Wednesday, October 24, 2012

Stephen King's supernatural stories

I like Stephen King's novels like anybody else. He really is a master at writing in a really interesting and engaging manner. However, there's one aspect of many of his books that I don't like that much.

Please don't misunderstand. I don't have any problem in supernatural elements being used in fiction, as long as it's interesting and support the fictitious reality of the story. In fact, quite many of King's books containing supernatural elements are just fine, when it's precisely the supernatural element that's the very core of the story. (Classic examples of this include Christine, Firestarter and Pet Sematary.)

However, in quite many other of his books the supernatural elements seem completely out of place, and artificially tacked on. They feel like not belonging to the otherwise interesting story, and they actually detract from it.

King is a master of writing suspense. Many of his novels start in a very suspenseful and mysterious manner, yet remaining in the realm of natural events. They often involve strange behavior by people, or even outright crazy people (who often appear normal at first, but then reveal their true personality.)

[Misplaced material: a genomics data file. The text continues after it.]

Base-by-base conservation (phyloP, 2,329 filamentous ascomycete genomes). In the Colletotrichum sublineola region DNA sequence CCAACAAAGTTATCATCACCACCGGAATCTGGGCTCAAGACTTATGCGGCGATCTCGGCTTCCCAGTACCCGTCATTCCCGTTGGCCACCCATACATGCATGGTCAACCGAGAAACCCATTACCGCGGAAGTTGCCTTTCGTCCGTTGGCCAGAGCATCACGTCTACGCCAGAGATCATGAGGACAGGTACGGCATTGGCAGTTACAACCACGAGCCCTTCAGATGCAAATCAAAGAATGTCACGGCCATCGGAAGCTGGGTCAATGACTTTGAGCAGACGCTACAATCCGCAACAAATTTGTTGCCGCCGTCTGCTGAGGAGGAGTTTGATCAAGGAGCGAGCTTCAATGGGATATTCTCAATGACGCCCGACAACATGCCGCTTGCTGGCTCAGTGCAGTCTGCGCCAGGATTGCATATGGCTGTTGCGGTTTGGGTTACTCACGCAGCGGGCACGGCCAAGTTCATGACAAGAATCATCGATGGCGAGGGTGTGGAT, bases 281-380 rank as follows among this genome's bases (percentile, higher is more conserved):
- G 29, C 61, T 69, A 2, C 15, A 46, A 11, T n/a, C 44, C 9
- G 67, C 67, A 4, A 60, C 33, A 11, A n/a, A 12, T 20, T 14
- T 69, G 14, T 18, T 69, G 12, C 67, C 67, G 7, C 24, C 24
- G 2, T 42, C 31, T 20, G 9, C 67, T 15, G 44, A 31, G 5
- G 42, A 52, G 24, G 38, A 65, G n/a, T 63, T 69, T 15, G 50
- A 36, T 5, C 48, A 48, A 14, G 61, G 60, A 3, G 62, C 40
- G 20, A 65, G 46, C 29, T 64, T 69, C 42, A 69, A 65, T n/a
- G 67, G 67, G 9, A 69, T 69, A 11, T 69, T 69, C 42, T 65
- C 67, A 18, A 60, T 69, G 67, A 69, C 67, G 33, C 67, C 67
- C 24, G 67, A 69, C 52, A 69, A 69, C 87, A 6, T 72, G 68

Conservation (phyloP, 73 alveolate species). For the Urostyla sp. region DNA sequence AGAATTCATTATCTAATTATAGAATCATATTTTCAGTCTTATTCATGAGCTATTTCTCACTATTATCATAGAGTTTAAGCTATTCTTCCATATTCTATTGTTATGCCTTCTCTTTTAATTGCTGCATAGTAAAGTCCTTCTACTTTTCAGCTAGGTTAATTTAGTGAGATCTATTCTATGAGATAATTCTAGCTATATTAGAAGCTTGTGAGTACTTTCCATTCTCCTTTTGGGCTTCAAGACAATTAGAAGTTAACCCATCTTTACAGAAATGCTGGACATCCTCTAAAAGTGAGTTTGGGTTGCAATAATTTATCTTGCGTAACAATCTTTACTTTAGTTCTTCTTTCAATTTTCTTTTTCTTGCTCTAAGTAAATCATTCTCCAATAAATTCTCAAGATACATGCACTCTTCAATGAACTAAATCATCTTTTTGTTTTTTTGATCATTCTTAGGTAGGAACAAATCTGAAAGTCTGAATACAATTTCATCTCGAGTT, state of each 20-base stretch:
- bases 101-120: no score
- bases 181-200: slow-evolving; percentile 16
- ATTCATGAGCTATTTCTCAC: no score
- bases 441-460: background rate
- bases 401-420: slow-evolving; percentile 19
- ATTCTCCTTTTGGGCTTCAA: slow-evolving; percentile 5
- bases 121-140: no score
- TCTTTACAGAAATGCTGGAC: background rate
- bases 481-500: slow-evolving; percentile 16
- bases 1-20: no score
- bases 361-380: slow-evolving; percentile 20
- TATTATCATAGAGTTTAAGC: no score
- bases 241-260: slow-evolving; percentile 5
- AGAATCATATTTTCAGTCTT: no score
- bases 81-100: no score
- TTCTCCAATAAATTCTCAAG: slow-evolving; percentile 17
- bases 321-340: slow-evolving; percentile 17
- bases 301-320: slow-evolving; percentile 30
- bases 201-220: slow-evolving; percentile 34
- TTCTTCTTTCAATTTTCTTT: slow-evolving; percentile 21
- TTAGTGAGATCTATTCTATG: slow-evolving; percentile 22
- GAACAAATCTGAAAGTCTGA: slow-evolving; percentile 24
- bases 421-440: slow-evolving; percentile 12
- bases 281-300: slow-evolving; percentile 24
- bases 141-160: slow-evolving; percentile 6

But then something supernatural is revealed behind the scenes. (Many times this person or persons were either driven crazy by the supernatural phenomenon, or are themselves actually not normal humans.) This turn of events more often than not feels completely unnecessary, and detracts from what otherwise promised to be an interesting thriller.

To give a classical example of a novel where the supernatural elements are completely unnecessary, take The Shining. This novel could have perfectly well been written without any supernatural elements, as a pure psychological thriller, and it would have worked exactly as well, if not even better. (Of course delusions experienced by Jack Torrance could be described, as long as they are kept just as that: delusions that did not really happen.) The supernatural elements feel artificial, redundant and tacked on. Completely unnecessary.

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